The Constitution was produced by the second Continental Congress, but was preceded in 1781 by the Articles of Confederation, the first true constitution of the country. The weakness in this document was the lack of a strong central government, giving more power to the states instead.

Construction

There are essentially two parts to the Constitution:

The Main Body – specifying the mechanisms of the government.

Amendments – specifying the rights and freedoms enjoyed by the people, and changes made to the Main Body. The first ten amendments are referred to as “The Bill of Rights.” This was a clean way to separate the two parts of the Constitution, thereby making it easier to ratify the overall document. Whereas there have been some changes made to the Main Body, the Amendments have changed more frequently over the years. There have been 27 Amendments made to the Constitution, with the 21st used to repeal prohibition (the 18th amendment).

The Main Body defines the responsibilities of the three “separate but equal” branches of government:

* The Executive Branch – as represented by the office of the President, along with the various agencies and departments controlled by the President’s cabinet.

* The Judicial Branch – representing the Supreme Court and lower federal courts.

* The Legislative Branch – represented by the Congress and responsible for passing laws in conformance to the Constitution. Interestingly, the Congress is referred to as “bicameral,” meaning there are two separate chambers; the House of Representatives (the lower House), and the Senate (the Upper House). Whereas the House is generally regarded as lawmakers from all walks of life, the Senators are typically senior politicians who offer advice and confirm presidential appointments.

These three branches offer “Checks and balances” over each other so one branch doesn’t become stronger than the others. For example, The Executive Branch nominates judges for the Supreme Court and lower courts, but the nominees must be approved by the Senate. The Senate must also approve the President’s nominees for cabinet secretaries, ambassadors, military leaders, and other agency appointments. Without this approval, the people cannot serve.

The Congress may pass laws, but the Supreme Court ultimately determines if the legislation conforms to the Constitution. If it does not, it can be dismissed.

The Congress must secure the President’s signature to enact legislation. Without the signature, the legislation is “vetoed” from being placed into law. The Congress can overturn the President’s veto by securing a 2/3 percent vote in both chambers of Congress. This is difficult to do, but has been done.

This is but a small sampling of the “checks and balances” at play in the Constitution. There are many more. Nothing like these “checks and balances” had been tried before. All of this is a a testament to the brilliance of the founding fathers who devised the Constitution. It is hard to imagine a team of lawyers in today’s world who could produce such a document with such eloquence and conciseness.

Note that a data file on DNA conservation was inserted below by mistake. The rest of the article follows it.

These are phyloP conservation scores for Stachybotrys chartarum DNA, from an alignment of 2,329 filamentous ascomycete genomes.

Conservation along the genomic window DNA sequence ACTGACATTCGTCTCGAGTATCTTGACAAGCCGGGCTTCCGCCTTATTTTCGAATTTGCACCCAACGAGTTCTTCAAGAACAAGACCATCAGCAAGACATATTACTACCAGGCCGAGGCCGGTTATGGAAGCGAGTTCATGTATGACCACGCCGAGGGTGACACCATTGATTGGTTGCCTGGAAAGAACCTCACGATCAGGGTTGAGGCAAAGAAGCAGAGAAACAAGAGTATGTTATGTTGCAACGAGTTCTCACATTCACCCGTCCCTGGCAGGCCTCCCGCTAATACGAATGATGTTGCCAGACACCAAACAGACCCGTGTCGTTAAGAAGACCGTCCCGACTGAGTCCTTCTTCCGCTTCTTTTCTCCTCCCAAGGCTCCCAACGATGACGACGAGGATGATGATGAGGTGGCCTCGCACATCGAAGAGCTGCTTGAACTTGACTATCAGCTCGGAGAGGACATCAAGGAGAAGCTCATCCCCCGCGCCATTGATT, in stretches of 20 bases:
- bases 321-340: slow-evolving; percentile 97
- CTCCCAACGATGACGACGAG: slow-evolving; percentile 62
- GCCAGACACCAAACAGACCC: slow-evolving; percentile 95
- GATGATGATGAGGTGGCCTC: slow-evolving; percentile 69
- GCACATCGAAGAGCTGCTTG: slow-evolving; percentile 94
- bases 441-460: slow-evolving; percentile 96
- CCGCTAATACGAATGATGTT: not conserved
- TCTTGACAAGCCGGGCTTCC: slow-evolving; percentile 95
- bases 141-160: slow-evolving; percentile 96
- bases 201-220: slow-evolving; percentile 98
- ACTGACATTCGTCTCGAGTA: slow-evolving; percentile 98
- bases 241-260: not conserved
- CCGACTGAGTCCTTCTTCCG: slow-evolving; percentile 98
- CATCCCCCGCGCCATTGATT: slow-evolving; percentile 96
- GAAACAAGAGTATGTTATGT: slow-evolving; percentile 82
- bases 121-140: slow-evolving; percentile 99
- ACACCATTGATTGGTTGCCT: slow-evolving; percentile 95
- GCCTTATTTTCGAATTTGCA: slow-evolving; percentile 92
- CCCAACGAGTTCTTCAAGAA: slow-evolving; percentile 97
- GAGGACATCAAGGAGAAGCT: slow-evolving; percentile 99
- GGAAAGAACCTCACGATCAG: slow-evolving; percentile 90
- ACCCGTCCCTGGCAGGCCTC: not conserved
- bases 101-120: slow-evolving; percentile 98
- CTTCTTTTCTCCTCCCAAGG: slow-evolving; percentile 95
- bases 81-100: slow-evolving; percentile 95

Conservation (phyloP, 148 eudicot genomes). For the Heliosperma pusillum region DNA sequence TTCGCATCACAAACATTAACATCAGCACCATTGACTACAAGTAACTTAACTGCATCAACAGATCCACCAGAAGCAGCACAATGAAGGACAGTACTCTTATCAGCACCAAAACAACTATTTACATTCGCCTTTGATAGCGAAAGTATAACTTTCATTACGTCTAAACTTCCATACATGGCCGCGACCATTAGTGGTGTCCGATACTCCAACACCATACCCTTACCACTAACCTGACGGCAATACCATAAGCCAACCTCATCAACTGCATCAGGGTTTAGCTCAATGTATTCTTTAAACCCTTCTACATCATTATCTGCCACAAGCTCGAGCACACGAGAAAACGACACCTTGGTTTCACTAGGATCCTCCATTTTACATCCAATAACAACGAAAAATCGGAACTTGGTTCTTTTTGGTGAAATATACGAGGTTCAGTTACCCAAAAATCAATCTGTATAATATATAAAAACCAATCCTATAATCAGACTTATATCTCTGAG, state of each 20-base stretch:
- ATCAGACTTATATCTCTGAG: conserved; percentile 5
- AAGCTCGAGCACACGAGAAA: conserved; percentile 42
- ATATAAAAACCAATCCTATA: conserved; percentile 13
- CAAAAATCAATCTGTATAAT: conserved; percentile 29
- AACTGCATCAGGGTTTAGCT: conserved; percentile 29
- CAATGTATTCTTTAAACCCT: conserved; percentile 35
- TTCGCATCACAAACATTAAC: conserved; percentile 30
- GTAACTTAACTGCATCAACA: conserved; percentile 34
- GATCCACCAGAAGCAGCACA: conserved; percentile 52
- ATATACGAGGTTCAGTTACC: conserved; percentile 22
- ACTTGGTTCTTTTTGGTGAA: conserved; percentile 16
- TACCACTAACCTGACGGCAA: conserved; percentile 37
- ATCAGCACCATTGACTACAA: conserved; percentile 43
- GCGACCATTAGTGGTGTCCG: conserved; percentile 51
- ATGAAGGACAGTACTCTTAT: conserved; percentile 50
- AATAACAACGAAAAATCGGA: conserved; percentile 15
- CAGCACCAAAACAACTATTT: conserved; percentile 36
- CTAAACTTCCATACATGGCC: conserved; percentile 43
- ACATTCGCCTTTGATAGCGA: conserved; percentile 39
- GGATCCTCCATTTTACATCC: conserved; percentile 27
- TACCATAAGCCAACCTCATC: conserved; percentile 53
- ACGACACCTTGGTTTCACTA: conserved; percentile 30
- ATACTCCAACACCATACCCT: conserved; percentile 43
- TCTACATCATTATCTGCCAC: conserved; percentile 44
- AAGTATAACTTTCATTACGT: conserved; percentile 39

Ratifying the Constitution became a problem as antagonists challenged many clauses within the document. To overcome this problem, a series of articles were produced and distributed by newspapers throughout the country explaining the virtues of the various parts of the document. This was referred to as “The Federalist Papers” and written by James Madison (later to become the 4th President of the United States), Alexander Hamilton (later to become the 1st U.S. Treasury Secretary), and John Jay (later to become 1st Chief Justice of the Supreme Court), all under the pseudonym “Publius.”

The Constitution has been with us for well over 200 years and has withstood the test of time. Is it perfect? Of course not, there are some items that should be revisited, such as term limits for politicians, a balanced budget, changing the length of our electoral process, and more. But overall, the Constitution has served us well.

It is genius. Sheer genius.

Keep the Faith!

P.S. – Also do not forget my books, “How to Run a Nonprofit” and “Tim’s Senior Moments”, both available in Printed and eBook form.

Note: All trademarks both marked and unmarked belong to their respective companies.

Tim Bryce is an author, freelance writer and the Managing Director of M&JB Investment Company (M&JB) of Palm Harbor, Florida and has over 40 years of experience in the management consulting field. He can be reached at timb1557@gmail.com

For Tim’s columns, see:   timbryce.com

Like the article? TELL A FRIEND.

Copyright © 2020 by Tim Bryce. All rights reserved.

Listen to Tim on WZIG-FM (104.1) in Palm Harbor,FL; Or tune-in to Tim’s channel on YouTube. Click for TIM’S LIBRARY OF AUDIO CLIPS.

 

Posted in Government | Tagged: , , , , | 2 Comments »

THE COMPLICATIONS OF AGE

Posted by Tim Bryce on March 5, 2020

BRYCE ON LIFE

– Why are we faced with so many problems?

Click for AUDIO VERSION.
To use this segment in a Radio broadcast or Podcast, send TIM a request.

I have discovered a new Bryce’s Law, to wit: “The older you get, the more complicated life becomes.” This came to me recently as I spoke with some contemporaries who have complained about the burdens accompanying age. I’m not talking about physical pain but rather the hectic pace of today along with the social ramifications accompanying it. I have one friend who is at war with his cable company who has not properly credited his account after overcharging him for several months. Another friend complains about the service policy of his two year old car, evidently nothing is free. And others express dissatisfaction with customer service issues or perhaps traffic has become overbearing or they are simply tired of waiting in lines, etc.